dali & surrealism

of 107 /107
1 Dalí and Surrealism Lluís Figueras, Visiting Teachers Program, Ministry of Education/Embassy of Spain Kennesaw State University (Georgia, USA)

Upload: universitat-oberta-de-catalunya-uoc

Post on 08-May-2015




0 download

Embed Size (px)


Speech at Kennesaw State University (Georgia, USA), celebrating the Year of Spain for the Visiting Teachers' program, Ministry of Education of Spain (MECD) in 2004. I had the pleasure to deepen in a topic I love.


Page 1: Dali & Surrealism


Dalí and Surrealism

Lluís Figueras, Visiting Teachers Program, Ministry of Education/Embassy of Spain

Kennesaw State University (Georgia, USA)

Page 2: Dali & Surrealism


What do you recall when thinking of Dalí? What do you know about Dalí?

ü His moustache ü Gala ü His paintings ü His work ü His costumes ü His museum ü His films & books ü His double images

Page 3: Dali & Surrealism


Contents •  History of Surrealism •  Dalí’s family •  Testimonies about him •  The Paranoiac critical method •  Gala, his muse •  His work and his life •  His museum •  His last years

Page 4: Dali & Surrealism


What is Surrealism? •  A movement in literature and the visual arts. •  Founded in 1924 in Paris by André Breton. •  Believed that logic had failed humankind. •  Turned to the unconscious and dreams in an

attempt to transcend the boundaries of reason. •  Influenced by the writings of Freud. •  Dedicated their movement to express the

imagination as revealed in dreams, free of the conscious control of reason.

Page 5: Dali & Surrealism


The Surrealist group

The Surrealist group in 1930: from left to right…Tzara, Eluard, Breton, Arp, Dalí, Tanguy, Ernst and Man Ray

Page 6: Dali & Surrealism


Important Surrealist artists (painters)

•  Dalí •  Max Ernst •  Ives Tanguy

Page 7: Dali & Surrealism


‘Rendez-vous des amis’ by Max Ernst

Page 8: Dali & Surrealism


Dalí’s family members

•  His father •  His mother (?) •  His sister •  His dead brother

The entire family in 1910

Page 9: Dali & Surrealism


Dalí’s quotes… •  “At the age of six I wanted to be a cook. At seven I

wanted to be Napoleon. And my ambition has been growing steadily ever since."

Dalí at the Age of Six, 1950 , 27 x 34 cm - Comte Francois de Vallombreuse Collection, Paris -

Napoleon Bust

Page 10: Dali & Surrealism


Important facts in his life:

•  He was baptized with the same Christian name as his brother, who had died of meningitis at the age of seven.

•  This situation turned him into a substitute and charged him with the duty of living for his dead brother and it was cited by Dalí as the cause of his egocentricity.

Dalí at 8

Page 11: Dali & Surrealism


Dalí about his brother…

•  “In being born I followed in the footsteps of my adored dead brother, who they continued to love through me[…]. As happened in the myth of Castor and Pollux, by killing my brother within myself I gained my permanent immortality.”

Portrait of my dead brother, 1963

Page 12: Dali & Surrealism


Dalí’s family…HIS FATHER •  Salvador Dalí Cusí (Sr). •  A prestigious notary. •  Very influential in his son. •  Difficult relationship between



Dalí and his father, 1948 Portrait of his father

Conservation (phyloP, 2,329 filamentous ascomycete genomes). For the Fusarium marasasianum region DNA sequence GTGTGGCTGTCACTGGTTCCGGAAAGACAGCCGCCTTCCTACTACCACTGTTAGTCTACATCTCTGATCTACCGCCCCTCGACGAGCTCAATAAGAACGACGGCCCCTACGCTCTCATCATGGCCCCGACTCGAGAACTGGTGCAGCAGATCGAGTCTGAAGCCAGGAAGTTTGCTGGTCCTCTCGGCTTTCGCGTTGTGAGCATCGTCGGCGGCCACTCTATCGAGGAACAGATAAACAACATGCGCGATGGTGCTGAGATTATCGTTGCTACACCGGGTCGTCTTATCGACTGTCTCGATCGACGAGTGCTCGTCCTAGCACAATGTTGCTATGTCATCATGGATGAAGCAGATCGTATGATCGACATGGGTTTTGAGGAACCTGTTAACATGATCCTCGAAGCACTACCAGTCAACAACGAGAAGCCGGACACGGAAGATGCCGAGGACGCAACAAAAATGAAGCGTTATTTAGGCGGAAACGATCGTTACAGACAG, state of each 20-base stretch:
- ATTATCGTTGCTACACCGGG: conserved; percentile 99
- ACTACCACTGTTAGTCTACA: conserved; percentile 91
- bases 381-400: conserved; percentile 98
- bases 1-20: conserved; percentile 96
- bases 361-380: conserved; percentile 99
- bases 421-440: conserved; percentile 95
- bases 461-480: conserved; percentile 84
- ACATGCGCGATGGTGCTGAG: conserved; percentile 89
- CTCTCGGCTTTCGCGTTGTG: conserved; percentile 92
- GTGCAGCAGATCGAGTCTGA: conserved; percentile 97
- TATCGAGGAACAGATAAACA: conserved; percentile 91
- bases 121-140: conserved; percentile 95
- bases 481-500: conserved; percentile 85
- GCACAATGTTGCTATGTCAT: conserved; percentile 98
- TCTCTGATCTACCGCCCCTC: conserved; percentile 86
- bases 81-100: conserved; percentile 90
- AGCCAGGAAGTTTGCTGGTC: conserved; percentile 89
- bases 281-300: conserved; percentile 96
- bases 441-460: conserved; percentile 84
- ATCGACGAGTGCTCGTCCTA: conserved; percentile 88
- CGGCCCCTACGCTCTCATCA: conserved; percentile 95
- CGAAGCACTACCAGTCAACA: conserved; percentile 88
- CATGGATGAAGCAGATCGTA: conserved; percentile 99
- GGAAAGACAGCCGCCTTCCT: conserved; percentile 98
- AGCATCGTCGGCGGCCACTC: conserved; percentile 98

Page 13: Dali & Surrealism


Dalí about his mother…

•  …Felipa Doménech, a lady who loved arts and died, suddenly, in 1921.

•  Just as he was painting this canvas, found a religious chromolithograph on which he wrote: “Sometimes, I spit for pleasure on my mother’s portrait.”

“one can love one's mother and still dream that one spits upon her, and even more, in many religions, expectoration is a sign of veneration; now go and try to make people understand that!"

Lugubrious Game, 1929

Page 14: Dali & Surrealism


His sister: Anna Maria •  Dalí's sister were very close,

especially after their mother's death, when she took on the role of mother.

•  Anna Maria was the only female model he used til Gala replaced her in 1929.

Portrait of Anna Maria, 1925

Dalí and his sister, 1925

Page 15: Dali & Surrealism


His sister: Anna Maria •  In 1949, she wrote an

autobiography that portrayed a different view of Dalí, this led to the collapse of their relationship.

•  In revenge for Anna Maria's disloyalty, Dalí painted another version of this Figure at a Window …

Girl at the window (1925) 103 x 75 cm

Page 16: Dali & Surrealism


His sister: Anna Maria

•  …in 1954 and called it “Young Virgin Autosodomized by her Own Chastity”.

Page 17: Dali & Surrealism


His studies in Madrid… La Real Academia de Bellas Artes de San Fernando

•  First time in Madrid in September 1922.

•  He lives in the Hall of Residence.

•  He meets Buñuel and Lorca.

•  Expelled in 1924 and imprisoned for riots.

•  Second suspension in 1926.

Page 18: Dali & Surrealism


Testimonies about Dalí •  “Pure rose that

washes away artifices and sketches / and opens the tenuous wings of smiles. / Salvador Dalí / of the olive voice! / I say what your character and your painting tell me.”

(Federico Garcia Lorca, Ode to Salvador Dalí)

Page 19: Dali & Surrealism


Testimonies about Dalí

•  “Dalí has given Surrealism an instrument of the 1st order, namely the Paranoiac Critical Method, which he has shown himself able to apply to painting, poetry, cinema, the construction of Surrealist objects, fashion, sculpture, the history of art and, if necessary, to any sort of exegesis.”

(André Breton)

Page 20: Dali & Surrealism


Dalí’s quotes…

•  "It is not necessary for the public to know whether I am joking or whether I am serious, just as it is not necessary for me to know it myself."

•  "Liking money like I like it, is nothing less than mysticism - Money is a glory."

Page 21: Dali & Surrealism


Avida $$$$$ (Dollars)

•  Nickname used by Breton. •  Dalí loved money, but was

generous and always invited.

•  Unfortunately, he paid to have ´friends´.

Page 22: Dali & Surrealism